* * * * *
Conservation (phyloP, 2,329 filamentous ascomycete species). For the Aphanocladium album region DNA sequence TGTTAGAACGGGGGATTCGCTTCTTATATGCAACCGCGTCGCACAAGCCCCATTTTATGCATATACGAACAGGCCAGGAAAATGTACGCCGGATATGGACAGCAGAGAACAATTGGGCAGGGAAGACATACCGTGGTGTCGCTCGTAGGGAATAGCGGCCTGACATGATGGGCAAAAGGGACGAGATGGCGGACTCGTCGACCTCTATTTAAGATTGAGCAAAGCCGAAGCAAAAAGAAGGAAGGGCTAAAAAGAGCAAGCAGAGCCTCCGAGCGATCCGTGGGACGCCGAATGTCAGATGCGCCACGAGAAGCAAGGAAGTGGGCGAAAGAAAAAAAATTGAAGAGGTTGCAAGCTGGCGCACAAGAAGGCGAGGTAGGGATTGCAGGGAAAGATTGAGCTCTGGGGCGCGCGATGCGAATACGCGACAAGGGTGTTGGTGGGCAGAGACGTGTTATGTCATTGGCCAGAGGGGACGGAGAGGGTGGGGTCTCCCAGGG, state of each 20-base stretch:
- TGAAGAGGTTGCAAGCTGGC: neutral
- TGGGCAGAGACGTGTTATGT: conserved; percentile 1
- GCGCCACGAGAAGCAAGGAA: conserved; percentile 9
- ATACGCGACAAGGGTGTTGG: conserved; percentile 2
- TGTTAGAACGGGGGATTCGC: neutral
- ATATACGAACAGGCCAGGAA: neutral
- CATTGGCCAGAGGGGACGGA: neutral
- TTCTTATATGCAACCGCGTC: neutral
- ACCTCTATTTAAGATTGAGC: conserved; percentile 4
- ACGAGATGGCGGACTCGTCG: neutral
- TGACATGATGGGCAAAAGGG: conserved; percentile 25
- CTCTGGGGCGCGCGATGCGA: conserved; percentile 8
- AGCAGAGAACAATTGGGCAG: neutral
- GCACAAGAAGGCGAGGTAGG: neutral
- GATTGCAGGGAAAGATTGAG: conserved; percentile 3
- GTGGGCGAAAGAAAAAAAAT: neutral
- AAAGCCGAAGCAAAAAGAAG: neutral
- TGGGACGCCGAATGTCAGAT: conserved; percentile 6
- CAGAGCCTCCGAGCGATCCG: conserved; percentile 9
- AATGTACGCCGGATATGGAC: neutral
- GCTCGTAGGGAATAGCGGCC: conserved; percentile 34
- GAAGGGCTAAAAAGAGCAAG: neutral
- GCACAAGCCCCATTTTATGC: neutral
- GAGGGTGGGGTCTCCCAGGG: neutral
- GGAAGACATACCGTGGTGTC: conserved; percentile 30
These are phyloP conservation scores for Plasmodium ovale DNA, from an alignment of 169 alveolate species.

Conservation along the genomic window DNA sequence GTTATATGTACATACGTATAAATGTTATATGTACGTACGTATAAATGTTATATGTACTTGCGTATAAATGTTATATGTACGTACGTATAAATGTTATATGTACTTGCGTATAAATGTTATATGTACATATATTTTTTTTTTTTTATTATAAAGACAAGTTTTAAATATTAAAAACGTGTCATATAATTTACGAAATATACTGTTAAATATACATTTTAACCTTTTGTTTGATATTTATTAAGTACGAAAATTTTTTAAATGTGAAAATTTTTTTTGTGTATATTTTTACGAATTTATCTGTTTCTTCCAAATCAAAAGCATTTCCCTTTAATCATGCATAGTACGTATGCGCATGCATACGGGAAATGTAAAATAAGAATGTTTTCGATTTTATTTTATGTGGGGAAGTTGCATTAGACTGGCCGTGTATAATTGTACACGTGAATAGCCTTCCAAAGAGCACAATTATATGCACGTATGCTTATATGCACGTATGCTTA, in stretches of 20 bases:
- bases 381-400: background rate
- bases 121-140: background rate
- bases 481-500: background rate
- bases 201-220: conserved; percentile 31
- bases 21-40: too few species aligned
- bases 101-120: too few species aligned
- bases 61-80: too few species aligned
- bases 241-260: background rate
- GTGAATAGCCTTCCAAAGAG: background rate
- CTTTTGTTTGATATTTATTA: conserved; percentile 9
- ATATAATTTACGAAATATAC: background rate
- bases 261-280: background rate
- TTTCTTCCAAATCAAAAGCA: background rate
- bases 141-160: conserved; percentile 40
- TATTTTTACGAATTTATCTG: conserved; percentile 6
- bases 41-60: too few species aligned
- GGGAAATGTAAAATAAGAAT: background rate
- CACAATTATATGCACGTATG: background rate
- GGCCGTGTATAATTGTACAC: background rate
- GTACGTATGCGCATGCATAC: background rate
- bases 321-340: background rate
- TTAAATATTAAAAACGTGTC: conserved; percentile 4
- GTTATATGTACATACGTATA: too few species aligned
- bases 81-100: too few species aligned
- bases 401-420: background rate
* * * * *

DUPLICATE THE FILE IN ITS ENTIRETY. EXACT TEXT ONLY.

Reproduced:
Conservation (phyloP, 2,329 filamentous ascomycete species). For the Aphanocladium album region DNA sequence TGTTAGAACGGGGGATTCGCTTCTTATATGCAACCGCGTCGCACAAGCCCCATTTTATGCATATACGAACAGGCCAGGAAAATGTACGCCGGATATGGACAGCAGAGAACAATTGGGCAGGGAAGACATACCGTGGTGTCGCTCGTAGGGAATAGCGGCCTGACATGATGGGCAAAAGGGACGAGATGGCGGACTCGTCGACCTCTATTTAAGATTGAGCAAAGCCGAAGCAAAAAGAAGGAAGGGCTAAAAAGAGCAAGCAGAGCCTCCGAGCGATCCGTGGGACGCCGAATGTCAGATGCGCCACGAGAAGCAAGGAAGTGGGCGAAAGAAAAAAAATTGAAGAGGTTGCAAGCTGGCGCACAAGAAGGCGAGGTAGGGATTGCAGGGAAAGATTGAGCTCTGGGGCGCGCGATGCGAATACGCGACAAGGGTGTTGGTGGGCAGAGACGTGTTATGTCATTGGCCAGAGGGGACGGAGAGGGTGGGGTCTCCCAGGG, state of each 20-base stretch:
- TGAAGAGGTTGCAAGCTGGC: neutral
- TGGGCAGAGACGTGTTATGT: conserved; percentile 1
- GCGCCACGAGAAGCAAGGAA: conserved; percentile 9
- ATACGCGACAAGGGTGTTGG: conserved; percentile 2
- TGTTAGAACGGGGGATTCGC: neutral
- ATATACGAACAGGCCAGGAA: neutral
- CATTGGCCAGAGGGGACGGA: neutral
- TTCTTATATGCAACCGCGTC: neutral
- ACCTCTATTTAAGATTGAGC: conserved; percentile 4
- ACGAGATGGCGGACTCGTCG: neutral
- TGACATGATGGGCAAAAGGG: conserved; percentile 25
- CTCTGGGGCGCGCGATGCGA: conserved; percentile 8
- AGCAGAGAACAATTGGGCAG: neutral
- GCACAAGAAGGCGAGGTAGG: neutral
- GATTGCAGGGAAAGATTGAG: conserved; percentile 3
- GTGGGCGAAAGAAAAAAAAT: neutral
- AAAGCCGAAGCAAAAAGAAG: neutral
- TGGGACGCCGAATGTCAGAT: conserved; percentile 6
- CAGAGCCTCCGAGCGATCCG: conserved; percentile 9
- AATGTACGCCGGATATGGAC: neutral
- GCTCGTAGGGAATAGCGGCC: conserved; percentile 34
- GAAGGGCTAAAAAGAGCAAG: neutral
- GCACAAGCCCCATTTTATGC: neutral
- GAGGGTGGGGTCTCCCAGGG: neutral
- GGAAGACATACCGTGGTGTC: conserved; percentile 30
These are phyloP conservation scores for Plasmodium ovale DNA, from an alignment of 169 alveolate species.

Conservation along the genomic window DNA sequence GTTATATGTACATACGTATAAATGTTATATGTACGTACGTATAAATGTTATATGTACTTGCGTATAAATGTTATATGTACGTACGTATAAATGTTATATGTACTTGCGTATAAATGTTATATGTACATATATTTTTTTTTTTTTATTATAAAGACAAGTTTTAAATATTAAAAACGTGTCATATAATTTACGAAATATACTGTTAAATATACATTTTAACCTTTTGTTTGATATTTATTAAGTACGAAAATTTTTTAAATGTGAAAATTTTTTTTGTGTATATTTTTACGAATTTATCTGTTTCTTCCAAATCAAAAGCATTTCCCTTTAATCATGCATAGTACGTATGCGCATGCATACGGGAAATGTAAAATAAGAATGTTTTCGATTTTATTTTATGTGGGGAAGTTGCATTAGACTGGCCGTGTATAATTGTACACGTGAATAGCCTTCCAAAGAGCACAATTATATGCACGTATGCTTATATGCACGTATGCTTA, in stretches of 20 bases:
- bases 381-400: background rate
- bases 121-140: background rate
- bases 481-500: background rate
- bases 201-220: conserved; percentile 31
- bases 21-40: too few species aligned
- bases 101-120: too few species aligned
- bases 61-80: too few species aligned
- bases 241-260: background rate
- GTGAATAGCCTTCCAAAGAG: background rate
- CTTTTGTTTGATATTTATTA: conserved; percentile 9
- ATATAATTTACGAAATATAC: background rate
- bases 261-280: background rate
- TTTCTTCCAAATCAAAAGCA: background rate
- bases 141-160: conserved; percentile 40
- TATTTTTACGAATTTATCTG: conserved; percentile 6
- bases 41-60: too few species aligned
- GGGAAATGTAAAATAAGAAT: background rate
- CACAATTATATGCACGTATG: background rate
- GGCCGTGTATAATTGTACAC: background rate
- GTACGTATGCGCATGCATAC: background rate
- bases 321-340: background rate
- TTAAATATTAAAAACGTGTC: conserved; percentile 4
- GTTATATGTACATACGTATA: too few species aligned
- bases 81-100: too few species aligned
- bases 401-420: background rate